Lighting up the night at Noah's Ark

Marie Havenga • Dec 2, 2018 at 2:00 PM

The Ark Encounter in Williamstown, Kentucky, is getting its glow on this holiday season.

Through Dec. 30, the full-size Noah's Ark attraction will feature a multi-colored light display and ice skating next to the ark. Admission is free for Christmas at the Ark, but if you want to tour the 510-foot long, 85-foot wide ark designed according to specifications outlined in the book of Genesis, admission prices apply. 

Even the goats at the on-site petting zoo will be decked out in holiday sweaters through the end of the year.

On select dates, you can take a zip-line tour for aerial views of the glowing grounds.

We visited the Ark Encounter last summer.

Unfortunately, like many theme parks, despite expansive asphalt parking lots, the Ark Encounter charges for parking.

Admission includes a bus ride to the ark from the ticket office.

No matter your religious beliefs, the Ark Encounter is a fascinating place to visit. The structure towers seven stories above the landscape and is reportedly the largest timber-frame structure in the world.

More than 3.3 million board feet were used to construct the ark, not including the interior exhibits. Laid end-to-end, the boards would stretch 612 miles.

Founder Ken Ham, an Australian-born Christian fundamentalist, built the ark at a cost of more than $100 million and opened it in 2016.

“The reason we are building the ark is not as an entertainment center,” Ham said in an interview shortly before the ark opened. “I mean it's not like a Disney or Universal, just for anyone to go and have fun. It's a religious purpose. It's because we're Christian and we want to get the Christian message out.”

The structure consists of three levels of educational displays. Visitors enter at the bottom level, where animal replicas are displayed in hundreds of crates and cages, representing the Genesis story where Noah built the ark and brought two of every animal species on board.

The exhibits attempt to explain how Noah would have fed and taken care of the animals throughout the ark's journey.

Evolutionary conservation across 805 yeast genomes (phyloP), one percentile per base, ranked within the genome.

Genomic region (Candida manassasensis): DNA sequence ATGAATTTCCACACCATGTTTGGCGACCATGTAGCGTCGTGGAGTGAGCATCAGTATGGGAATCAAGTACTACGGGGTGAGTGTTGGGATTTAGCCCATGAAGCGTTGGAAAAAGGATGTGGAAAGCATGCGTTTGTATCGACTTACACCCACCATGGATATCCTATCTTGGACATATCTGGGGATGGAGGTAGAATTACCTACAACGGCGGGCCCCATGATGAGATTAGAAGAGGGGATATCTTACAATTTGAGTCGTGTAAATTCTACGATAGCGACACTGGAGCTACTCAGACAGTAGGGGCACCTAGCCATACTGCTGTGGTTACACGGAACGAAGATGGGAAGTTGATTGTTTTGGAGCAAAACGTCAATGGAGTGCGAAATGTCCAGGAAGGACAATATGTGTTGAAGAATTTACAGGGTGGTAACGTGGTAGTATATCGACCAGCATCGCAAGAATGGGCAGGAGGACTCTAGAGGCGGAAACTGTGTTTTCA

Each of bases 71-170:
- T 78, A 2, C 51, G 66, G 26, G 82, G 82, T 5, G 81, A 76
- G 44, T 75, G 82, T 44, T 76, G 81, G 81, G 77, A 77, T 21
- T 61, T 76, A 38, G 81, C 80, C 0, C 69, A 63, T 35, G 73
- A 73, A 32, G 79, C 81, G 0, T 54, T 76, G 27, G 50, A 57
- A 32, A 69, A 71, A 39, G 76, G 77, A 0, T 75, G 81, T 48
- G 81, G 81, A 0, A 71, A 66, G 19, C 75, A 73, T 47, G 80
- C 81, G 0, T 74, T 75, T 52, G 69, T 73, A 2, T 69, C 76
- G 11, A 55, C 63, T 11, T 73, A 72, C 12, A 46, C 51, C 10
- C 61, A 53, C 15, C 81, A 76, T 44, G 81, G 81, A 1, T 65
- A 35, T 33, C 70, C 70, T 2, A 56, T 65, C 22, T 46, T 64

Other exhibits show how Noah and his family lived and worked on the ark. Many displays attempt to authenticate the Biblical story.

The kiddos will enjoy the on-site zoo, which includes an area where children can pet and brush animals such as goats and sheep.

Animal handlers also periodically walk the grounds with animals so kids may have the chance to pet a kangaroo, armadillo or other species.

The animals aren't the only portion of the Ark Experience that are family friendly. We were impressed with the food prices. While many amusement parks attempt to gouge customers – not allowing them to bring food in and setting on-site food fare at sky-high prices — the Ark Experience doesn't play such games.

There's a buffet restaurant that's a little pricey, but other stands offer Italian, Mexican and barbecue options at fair prices.

Our favorite purchase, and the favorite of many other park-goers according to the number of people we saw sipping them, was a watermelon slushy served in a watermelon. It's a fun drink to try at home, too.

Pick a fairly small watermelon with a flat base. Make sure the watermelon can stand up on its own on a flat surface.

Cut off the top and stick an immersion blender into the fruit. Spin the blender all around the inside until the flesh liquefies. Add a splash of lime juice and blend well.

Top with a spring of mint, add a colorful straw and a cocktail umbrella.

It's refreshing, healthy and such a pretty treat.

You can sit at one of the many outdoor picnic tables awhile you sip your watermelon slushy in the shadow of the mighty ark.

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